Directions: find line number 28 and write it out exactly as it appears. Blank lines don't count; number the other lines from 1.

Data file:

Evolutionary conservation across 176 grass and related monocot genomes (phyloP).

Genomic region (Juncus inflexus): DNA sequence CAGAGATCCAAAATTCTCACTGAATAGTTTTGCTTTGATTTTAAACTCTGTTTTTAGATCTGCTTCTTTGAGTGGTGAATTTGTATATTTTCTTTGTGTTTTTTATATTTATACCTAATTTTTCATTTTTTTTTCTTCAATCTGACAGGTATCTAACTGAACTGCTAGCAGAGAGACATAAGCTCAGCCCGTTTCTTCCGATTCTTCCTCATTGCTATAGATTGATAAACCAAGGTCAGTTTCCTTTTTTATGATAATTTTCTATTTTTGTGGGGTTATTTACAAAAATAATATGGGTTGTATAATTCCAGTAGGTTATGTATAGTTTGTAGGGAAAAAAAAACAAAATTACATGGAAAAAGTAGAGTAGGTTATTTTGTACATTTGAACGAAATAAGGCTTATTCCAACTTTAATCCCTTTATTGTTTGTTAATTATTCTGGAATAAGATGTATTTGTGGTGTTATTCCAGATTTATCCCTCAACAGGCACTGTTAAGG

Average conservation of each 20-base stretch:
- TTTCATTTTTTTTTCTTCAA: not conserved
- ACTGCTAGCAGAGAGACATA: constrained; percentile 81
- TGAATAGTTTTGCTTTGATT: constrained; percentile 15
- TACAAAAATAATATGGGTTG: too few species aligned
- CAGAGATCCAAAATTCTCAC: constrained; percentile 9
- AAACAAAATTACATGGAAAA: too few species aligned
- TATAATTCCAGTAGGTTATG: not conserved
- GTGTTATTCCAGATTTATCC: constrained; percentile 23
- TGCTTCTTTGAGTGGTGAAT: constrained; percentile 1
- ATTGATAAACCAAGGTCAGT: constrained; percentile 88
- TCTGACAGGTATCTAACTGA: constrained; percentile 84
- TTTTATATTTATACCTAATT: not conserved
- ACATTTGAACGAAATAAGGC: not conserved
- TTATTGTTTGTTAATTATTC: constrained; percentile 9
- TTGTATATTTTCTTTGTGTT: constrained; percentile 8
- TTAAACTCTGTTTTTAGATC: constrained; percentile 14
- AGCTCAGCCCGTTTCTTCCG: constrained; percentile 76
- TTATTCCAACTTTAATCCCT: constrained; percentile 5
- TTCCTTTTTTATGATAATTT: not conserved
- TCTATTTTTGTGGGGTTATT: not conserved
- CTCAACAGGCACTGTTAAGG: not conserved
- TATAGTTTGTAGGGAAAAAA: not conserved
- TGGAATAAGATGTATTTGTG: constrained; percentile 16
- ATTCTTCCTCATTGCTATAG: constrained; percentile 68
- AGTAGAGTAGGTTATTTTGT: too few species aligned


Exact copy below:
- AGTAGAGTAGGTTATTTTGT: too few species aligned